The Open UniversitySkip to content
 

Effects of low blood alcohol levels on pilots' prioritisation of tasks during a radio navitation task

Smith, Fiona J. and Harris, Don (1994). Effects of low blood alcohol levels on pilots' prioritisation of tasks during a radio navitation task. The International Journals of Aviation Psychology, 4(4) pp. 349–358.

DOI (Digital Object Identifier) Link: http://dx.doi.org/10.1207/s15327108ijap0404_4
Google Scholar: Look up in Google Scholar

Abstract

Eight pilots flew a specified cross-country route using radio navigation in a flight simulator with simulated air traffic control. Four of the pilots flew with a low blood alcohol level (BAL; mean BAL = 20.63 mg%). Pilots' performance was compared in terms of flying performance, navigation, and radio communication. We hypothesized that the tasks most likely to be shed as a result of alcohol impairment would be those lower down in the task prioritization hierarchy of "aviate, navigate and communicate." This hypothesis was supported; alcohol was found to impair significantly pilots' radio communication. Results are discussed with reference to the piloting task and the implications for alcohol regulation in aviation.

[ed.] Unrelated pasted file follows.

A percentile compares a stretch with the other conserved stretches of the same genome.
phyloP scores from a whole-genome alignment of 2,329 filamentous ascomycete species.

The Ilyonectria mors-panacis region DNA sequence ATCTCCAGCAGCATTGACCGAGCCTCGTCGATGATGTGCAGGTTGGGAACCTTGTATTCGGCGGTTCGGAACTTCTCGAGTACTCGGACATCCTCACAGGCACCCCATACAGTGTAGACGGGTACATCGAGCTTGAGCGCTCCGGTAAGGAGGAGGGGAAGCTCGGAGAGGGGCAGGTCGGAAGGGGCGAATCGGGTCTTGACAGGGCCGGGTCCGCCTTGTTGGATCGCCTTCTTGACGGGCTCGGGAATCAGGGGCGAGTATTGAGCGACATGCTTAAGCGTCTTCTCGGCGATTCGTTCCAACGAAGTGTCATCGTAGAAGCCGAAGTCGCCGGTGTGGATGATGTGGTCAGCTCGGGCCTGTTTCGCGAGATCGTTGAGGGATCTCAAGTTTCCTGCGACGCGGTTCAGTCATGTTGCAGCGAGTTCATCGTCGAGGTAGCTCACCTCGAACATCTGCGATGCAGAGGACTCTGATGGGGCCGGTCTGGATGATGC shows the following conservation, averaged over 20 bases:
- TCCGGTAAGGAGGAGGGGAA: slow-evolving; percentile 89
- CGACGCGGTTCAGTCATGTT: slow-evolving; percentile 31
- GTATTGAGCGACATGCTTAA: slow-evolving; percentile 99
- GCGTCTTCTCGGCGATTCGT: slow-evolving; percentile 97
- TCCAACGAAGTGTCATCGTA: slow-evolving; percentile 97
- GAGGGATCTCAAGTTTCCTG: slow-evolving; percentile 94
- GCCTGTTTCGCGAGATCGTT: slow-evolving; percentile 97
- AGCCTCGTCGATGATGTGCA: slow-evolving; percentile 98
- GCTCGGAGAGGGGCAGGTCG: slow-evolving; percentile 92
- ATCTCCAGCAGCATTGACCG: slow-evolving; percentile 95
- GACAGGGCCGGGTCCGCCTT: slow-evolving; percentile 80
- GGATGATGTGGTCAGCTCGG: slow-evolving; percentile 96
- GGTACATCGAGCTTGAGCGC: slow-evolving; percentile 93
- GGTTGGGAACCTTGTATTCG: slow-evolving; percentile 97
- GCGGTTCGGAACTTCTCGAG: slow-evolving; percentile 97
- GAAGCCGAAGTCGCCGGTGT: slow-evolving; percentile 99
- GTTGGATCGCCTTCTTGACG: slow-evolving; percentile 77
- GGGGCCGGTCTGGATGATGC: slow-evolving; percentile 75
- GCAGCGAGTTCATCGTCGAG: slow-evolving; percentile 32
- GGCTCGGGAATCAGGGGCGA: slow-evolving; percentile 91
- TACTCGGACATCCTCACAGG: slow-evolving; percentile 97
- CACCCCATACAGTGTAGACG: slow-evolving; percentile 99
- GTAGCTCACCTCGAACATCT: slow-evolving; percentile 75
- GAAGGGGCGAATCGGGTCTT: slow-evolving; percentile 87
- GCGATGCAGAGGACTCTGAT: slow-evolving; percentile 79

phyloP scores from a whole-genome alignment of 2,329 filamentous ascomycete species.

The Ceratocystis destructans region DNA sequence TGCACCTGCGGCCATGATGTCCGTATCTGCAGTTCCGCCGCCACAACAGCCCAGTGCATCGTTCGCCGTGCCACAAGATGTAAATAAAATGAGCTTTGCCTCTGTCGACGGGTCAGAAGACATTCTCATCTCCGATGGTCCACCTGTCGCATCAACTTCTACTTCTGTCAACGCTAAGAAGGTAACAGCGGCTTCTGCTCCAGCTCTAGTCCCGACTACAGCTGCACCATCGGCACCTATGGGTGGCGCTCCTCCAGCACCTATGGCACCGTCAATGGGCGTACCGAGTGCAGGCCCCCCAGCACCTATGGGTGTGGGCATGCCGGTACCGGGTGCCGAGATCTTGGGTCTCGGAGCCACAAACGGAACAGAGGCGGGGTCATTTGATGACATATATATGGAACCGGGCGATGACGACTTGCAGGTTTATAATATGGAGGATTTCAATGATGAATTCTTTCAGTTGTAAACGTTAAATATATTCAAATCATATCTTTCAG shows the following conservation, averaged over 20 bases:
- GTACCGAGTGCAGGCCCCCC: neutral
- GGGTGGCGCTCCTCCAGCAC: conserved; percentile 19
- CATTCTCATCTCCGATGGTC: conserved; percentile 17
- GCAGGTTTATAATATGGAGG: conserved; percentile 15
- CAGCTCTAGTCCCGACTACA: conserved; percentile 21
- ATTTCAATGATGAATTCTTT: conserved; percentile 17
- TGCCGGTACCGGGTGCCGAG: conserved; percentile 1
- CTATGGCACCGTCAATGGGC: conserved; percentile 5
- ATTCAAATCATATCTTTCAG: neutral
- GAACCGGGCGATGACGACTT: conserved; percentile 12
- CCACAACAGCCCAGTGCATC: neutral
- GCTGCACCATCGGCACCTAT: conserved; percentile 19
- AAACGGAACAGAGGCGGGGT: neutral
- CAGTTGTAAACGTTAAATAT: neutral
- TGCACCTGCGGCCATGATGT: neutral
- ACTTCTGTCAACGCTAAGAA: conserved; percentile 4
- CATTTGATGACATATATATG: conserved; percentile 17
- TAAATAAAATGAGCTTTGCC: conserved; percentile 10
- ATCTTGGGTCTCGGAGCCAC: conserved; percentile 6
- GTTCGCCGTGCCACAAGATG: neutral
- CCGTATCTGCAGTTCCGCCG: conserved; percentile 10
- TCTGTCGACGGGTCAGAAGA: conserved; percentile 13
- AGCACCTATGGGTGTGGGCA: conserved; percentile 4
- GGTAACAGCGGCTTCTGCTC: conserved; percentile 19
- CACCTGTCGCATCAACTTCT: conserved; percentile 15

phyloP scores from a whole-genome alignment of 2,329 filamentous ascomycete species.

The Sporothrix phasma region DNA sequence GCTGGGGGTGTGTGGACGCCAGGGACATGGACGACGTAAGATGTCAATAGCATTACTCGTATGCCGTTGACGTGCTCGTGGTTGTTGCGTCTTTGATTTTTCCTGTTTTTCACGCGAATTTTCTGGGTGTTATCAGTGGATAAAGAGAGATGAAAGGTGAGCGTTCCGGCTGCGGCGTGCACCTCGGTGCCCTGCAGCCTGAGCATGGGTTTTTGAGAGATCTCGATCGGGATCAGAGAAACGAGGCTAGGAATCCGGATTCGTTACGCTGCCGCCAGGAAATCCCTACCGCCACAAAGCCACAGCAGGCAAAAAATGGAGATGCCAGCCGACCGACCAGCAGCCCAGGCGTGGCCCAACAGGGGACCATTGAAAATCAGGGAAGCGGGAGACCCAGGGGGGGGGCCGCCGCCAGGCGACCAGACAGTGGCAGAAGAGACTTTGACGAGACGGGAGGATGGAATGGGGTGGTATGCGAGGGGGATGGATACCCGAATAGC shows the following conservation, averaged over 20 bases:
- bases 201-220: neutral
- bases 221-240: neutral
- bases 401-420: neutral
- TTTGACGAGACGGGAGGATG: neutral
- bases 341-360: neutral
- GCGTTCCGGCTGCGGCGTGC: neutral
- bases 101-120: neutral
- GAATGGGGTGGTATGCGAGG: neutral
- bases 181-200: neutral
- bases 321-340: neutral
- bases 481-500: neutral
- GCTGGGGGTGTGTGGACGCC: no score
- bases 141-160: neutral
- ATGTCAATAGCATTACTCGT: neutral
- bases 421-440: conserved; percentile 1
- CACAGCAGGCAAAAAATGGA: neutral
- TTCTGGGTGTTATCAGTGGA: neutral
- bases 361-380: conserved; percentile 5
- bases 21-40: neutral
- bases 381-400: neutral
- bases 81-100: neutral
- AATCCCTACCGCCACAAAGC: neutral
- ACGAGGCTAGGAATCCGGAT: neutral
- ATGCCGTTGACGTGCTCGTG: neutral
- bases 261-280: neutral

Item Type: Journal Article
Copyright Holders: 1994 Taylor & Francis
ISSN: 1532-7108
Academic Unit/Department: Other Departments > Other Departments
Item ID: 27591
Depositing User: Jan Swallow
Date Deposited: 20 Apr 2011 08:38
Last Modified: 25 Nov 2011 11:28
URI: http://oro.open.ac.uk/id/eprint/27591
Share this page:

Actions (login may be required)

View Item
Report issue / request change

Policies | Disclaimer

© The Open University   + 44 (0)870 333 4340   general-enquiries@open.ac.uk